A study by the General Audit Office (AGN, for its acronym in Spanish), made in 2004, found that the National Communications Commission (CNC) performed "neither systematic nor random" checks to confirm that the cell phone companies measure the radiation emitted by their antennas.

The providers were required to carry out such studies and forward them to the CNC, under the Ministry of Planning and Control Authority. But this obligation resulted in the facts that enable companies to accumulate measurements and are available to any eventual request from the CNC, in the absence of predetermined deadlines. While this new version of the responsibilities of the Commission enables it to make trade controls, the AGN discovered that "companies install and / or modify radio stations without permission from the CNC," and also hope to have several antennas installed to perform all the studies at the same time. This, according to the Audit, makes it "impossible to know the ins and outs of the control,” which means that as the CNC also has a system to record additions, deletions, or modifications of antennas operating in the country "it does not actually know how many radio stations are operating," concludes the AGN.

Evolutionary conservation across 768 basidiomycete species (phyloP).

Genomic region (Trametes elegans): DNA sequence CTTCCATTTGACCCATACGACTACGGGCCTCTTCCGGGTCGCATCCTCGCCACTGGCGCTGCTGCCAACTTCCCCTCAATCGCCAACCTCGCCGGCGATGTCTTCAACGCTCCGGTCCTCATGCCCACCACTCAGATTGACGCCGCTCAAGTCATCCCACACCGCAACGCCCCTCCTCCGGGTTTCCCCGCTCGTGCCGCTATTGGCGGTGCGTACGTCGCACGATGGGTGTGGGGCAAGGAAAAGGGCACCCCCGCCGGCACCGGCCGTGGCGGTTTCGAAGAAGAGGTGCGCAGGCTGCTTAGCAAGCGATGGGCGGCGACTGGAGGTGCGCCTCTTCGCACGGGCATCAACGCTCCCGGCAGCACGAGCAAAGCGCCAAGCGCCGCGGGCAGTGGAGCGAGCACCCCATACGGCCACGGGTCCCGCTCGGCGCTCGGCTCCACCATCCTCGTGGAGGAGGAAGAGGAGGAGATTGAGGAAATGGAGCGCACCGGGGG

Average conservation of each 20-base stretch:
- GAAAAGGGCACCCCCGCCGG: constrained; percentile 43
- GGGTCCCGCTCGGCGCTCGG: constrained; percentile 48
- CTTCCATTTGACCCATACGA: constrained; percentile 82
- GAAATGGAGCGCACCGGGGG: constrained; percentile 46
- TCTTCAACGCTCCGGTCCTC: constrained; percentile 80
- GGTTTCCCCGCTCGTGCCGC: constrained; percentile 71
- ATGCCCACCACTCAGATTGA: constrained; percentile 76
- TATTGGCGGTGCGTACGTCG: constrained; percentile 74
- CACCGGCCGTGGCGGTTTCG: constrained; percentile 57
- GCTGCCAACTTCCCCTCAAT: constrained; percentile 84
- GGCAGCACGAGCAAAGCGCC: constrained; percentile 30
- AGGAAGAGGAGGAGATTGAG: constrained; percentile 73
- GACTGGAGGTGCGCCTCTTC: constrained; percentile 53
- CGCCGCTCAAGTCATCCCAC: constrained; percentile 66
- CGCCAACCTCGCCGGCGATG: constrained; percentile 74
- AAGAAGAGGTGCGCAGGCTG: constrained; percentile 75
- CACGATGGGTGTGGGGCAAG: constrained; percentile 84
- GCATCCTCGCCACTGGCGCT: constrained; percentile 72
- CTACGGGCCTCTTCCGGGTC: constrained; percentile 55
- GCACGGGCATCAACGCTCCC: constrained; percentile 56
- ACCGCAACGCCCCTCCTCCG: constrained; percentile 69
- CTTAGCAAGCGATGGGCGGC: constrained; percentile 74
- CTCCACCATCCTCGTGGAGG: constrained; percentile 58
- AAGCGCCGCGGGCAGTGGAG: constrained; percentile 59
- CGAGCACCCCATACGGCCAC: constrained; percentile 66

Apart from this, although the possible negative effects of exposure to radiation from the antennas are not proven scientifically, the General Environmental Law (25,675) establishes a principle of prudence to say that companies cannot use the lack of information as reason for postponing measures that prevent harm to the environment.